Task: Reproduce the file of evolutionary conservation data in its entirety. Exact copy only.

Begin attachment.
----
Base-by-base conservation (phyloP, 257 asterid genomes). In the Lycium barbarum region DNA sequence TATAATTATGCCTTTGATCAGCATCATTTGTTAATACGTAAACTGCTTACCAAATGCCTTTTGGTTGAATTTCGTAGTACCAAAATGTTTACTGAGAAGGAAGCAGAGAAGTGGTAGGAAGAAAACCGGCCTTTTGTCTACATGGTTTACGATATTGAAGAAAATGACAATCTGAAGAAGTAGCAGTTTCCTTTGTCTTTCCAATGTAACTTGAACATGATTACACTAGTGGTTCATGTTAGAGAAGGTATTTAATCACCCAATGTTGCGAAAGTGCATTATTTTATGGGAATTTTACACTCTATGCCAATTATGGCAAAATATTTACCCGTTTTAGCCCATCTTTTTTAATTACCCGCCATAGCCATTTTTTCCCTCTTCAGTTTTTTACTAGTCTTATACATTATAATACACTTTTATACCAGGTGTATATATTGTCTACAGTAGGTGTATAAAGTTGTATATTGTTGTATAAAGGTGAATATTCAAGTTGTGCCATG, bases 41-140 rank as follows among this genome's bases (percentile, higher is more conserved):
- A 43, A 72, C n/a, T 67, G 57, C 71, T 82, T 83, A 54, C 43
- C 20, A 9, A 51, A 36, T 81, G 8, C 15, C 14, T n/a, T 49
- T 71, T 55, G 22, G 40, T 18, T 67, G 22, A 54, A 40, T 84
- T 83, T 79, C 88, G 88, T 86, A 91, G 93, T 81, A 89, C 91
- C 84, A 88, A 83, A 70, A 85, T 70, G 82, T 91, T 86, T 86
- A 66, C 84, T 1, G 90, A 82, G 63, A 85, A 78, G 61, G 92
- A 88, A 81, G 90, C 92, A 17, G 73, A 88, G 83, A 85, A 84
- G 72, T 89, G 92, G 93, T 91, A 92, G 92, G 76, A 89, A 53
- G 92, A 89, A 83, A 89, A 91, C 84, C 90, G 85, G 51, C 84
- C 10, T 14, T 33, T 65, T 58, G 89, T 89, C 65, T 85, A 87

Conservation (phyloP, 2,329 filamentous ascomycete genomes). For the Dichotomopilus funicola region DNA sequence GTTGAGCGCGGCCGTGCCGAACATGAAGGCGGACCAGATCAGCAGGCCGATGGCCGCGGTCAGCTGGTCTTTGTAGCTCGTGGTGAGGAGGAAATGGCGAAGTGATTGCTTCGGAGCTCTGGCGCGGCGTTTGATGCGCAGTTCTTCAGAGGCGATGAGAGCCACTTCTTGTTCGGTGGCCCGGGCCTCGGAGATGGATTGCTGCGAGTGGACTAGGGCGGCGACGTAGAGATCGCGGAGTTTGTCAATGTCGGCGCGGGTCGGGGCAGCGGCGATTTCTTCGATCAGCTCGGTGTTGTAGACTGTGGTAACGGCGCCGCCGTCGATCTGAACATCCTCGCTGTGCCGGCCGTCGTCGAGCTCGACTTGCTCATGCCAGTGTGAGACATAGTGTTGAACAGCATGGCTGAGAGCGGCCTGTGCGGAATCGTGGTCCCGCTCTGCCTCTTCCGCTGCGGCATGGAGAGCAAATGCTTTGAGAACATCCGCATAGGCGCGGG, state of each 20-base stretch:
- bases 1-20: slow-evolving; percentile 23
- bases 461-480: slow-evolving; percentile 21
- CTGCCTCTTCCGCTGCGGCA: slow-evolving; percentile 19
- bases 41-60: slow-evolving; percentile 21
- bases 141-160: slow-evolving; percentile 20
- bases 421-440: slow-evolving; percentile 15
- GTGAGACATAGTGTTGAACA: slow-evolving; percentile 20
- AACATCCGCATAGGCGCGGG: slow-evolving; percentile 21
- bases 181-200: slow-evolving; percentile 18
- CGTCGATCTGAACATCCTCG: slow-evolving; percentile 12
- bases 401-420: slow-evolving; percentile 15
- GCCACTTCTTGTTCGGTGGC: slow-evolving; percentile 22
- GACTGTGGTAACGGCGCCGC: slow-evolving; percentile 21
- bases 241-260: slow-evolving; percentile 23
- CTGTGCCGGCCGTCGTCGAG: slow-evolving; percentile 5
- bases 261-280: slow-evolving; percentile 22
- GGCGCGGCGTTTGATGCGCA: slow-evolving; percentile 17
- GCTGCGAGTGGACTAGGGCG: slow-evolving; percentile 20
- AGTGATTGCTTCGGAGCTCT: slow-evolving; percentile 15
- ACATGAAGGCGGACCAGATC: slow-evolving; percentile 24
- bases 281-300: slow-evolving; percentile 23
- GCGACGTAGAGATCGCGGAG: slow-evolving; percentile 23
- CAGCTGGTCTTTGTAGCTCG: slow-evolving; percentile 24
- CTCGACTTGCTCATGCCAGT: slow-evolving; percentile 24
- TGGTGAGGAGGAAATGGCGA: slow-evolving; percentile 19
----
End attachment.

Base-by-base conservation (phyloP, 257 asterid genomes). In the Lycium barbarum region DNA sequence TATAATTATGCCTTTGATCAGCATCATTTGTTAATACGTAAACTGCTTACCAAATGCCTTTTGGTTGAATTTCGTAGTACCAAAATGTTTACTGAGAAGGAAGCAGAGAAGTGGTAGGAAGAAAACCGGCCTTTTGTCTACATGGTTTACGATATTGAAGAAAATGACAATCTGAAGAAGTAGCAGTTTCCTTTGTCTTTCCAATGTAACTTGAACATGATTACACTAGTGGTTCATGTTAGAGAAGGTATTTAATCACCCAATGTTGCGAAAGTGCATTATTTTATGGGAATTTTACACTCTATGCCAATTATGGCAAAATATTTACCCGTTTTAGCCCATCTTTTTTAATTACCCGCCATAGCCATTTTTTCCCTCTTCAGTTTTTTACTAGTCTTATACATTATAATACACTTTTATACCAGGTGTATATATTGTCTACAGTAGGTGTATAAAGTTGTATATTGTTGTATAAAGGTGAATATTCAAGTTGTGCCATG, bases 41-140 rank as follows among this genome's bases (percentile, higher is more conserved):
- A 43, A 72, C n/a, T 67, G 57, C 71, T 82, T 83, A 54, C 43
- C 20, A 9, A 51, A 36, T 81, G 8, C 15, C 14, T n/a, T 49
- T 71, T 55, G 22, G 40, T 18, T 67, G 22, A 54, A 40, T 84
- T 83, T 79, C 88, G 88, T 86, A 91, G 93, T 81, A 89, C 91
- C 84, A 88, A 83, A 70, A 85, T 70, G 82, T 91, T 86, T 86
- A 66, C 84, T 1, G 90, A 82, G 63, A 85, A 78, G 61, G 92
- A 88, A 81, G 90, C 92, A 17, G 73, A 88, G 83, A 85, A 84
- G 72, T 89, G 92, G 93, T 91, A 92, G 92, G 76, A 89, A 53
- G 92, A 89, A 83, A 89, A 91, C 84, C 90, G 85, G 51, C 84
- C 10, T 14, T 33, T 65, T 58, G 89, T 89, C 65, T 85, A 87

Conservation (phyloP, 2,329 filamentous ascomycete genomes). For the Dichotomopilus funicola region DNA sequence GTTGAGCGCGGCCGTGCCGAACATGAAGGCGGACCAGATCAGCAGGCCGATGGCCGCGGTCAGCTGGTCTTTGTAGCTCGTGGTGAGGAGGAAATGGCGAAGTGATTGCTTCGGAGCTCTGGCGCGGCGTTTGATGCGCAGTTCTTCAGAGGCGATGAGAGCCACTTCTTGTTCGGTGGCCCGGGCCTCGGAGATGGATTGCTGCGAGTGGACTAGGGCGGCGACGTAGAGATCGCGGAGTTTGTCAATGTCGGCGCGGGTCGGGGCAGCGGCGATTTCTTCGATCAGCTCGGTGTTGTAGACTGTGGTAACGGCGCCGCCGTCGATCTGAACATCCTCGCTGTGCCGGCCGTCGTCGAGCTCGACTTGCTCATGCCAGTGTGAGACATAGTGTTGAACAGCATGGCTGAGAGCGGCCTGTGCGGAATCGTGGTCCCGCTCTGCCTCTTCCGCTGCGGCATGGAGAGCAAATGCTTTGAGAACATCCGCATAGGCGCGGG, state of each 20-base stretch:
- bases 1-20: slow-evolving; percentile 23
- bases 461-480: slow-evolving; percentile 21
- CTGCCTCTTCCGCTGCGGCA: slow-evolving; percentile 19
- bases 41-60: slow-evolving; percentile 21
- bases 141-160: slow-evolving; percentile 20
- bases 421-440: slow-evolving; percentile 15
- GTGAGACATAGTGTTGAACA: slow-evolving; percentile 20
- AACATCCGCATAGGCGCGGG: slow-evolving; percentile 21
- bases 181-200: slow-evolving; percentile 18
- CGTCGATCTGAACATCCTCG: slow-evolving; percentile 12
- bases 401-420: slow-evolving; percentile 15
- GCCACTTCTTGTTCGGTGGC: slow-evolving; percentile 22
- GACTGTGGTAACGGCGCCGC: slow-evolving; percentile 21
- bases 241-260: slow-evolving; percentile 23
- CTGTGCCGGCCGTCGTCGAG: slow-evolving; percentile 5
- bases 261-280: slow-evolving; percentile 22
- GGCGCGGCGTTTGATGCGCA: slow-evolving; percentile 17
- GCTGCGAGTGGACTAGGGCG: slow-evolving; percentile 20
- AGTGATTGCTTCGGAGCTCT: slow-evolving; percentile 15
- ACATGAAGGCGGACCAGATC: slow-evolving; percentile 24
- bases 281-300: slow-evolving; percentile 23
- GCGACGTAGAGATCGCGGAG: slow-evolving; percentile 23
- CAGCTGGTCTTTGTAGCTCG: slow-evolving; percentile 24
- CTCGACTTGCTCATGCCAGT: slow-evolving; percentile 24
- TGGTGAGGAGGAAATGGCGA: slow-evolving; percentile 19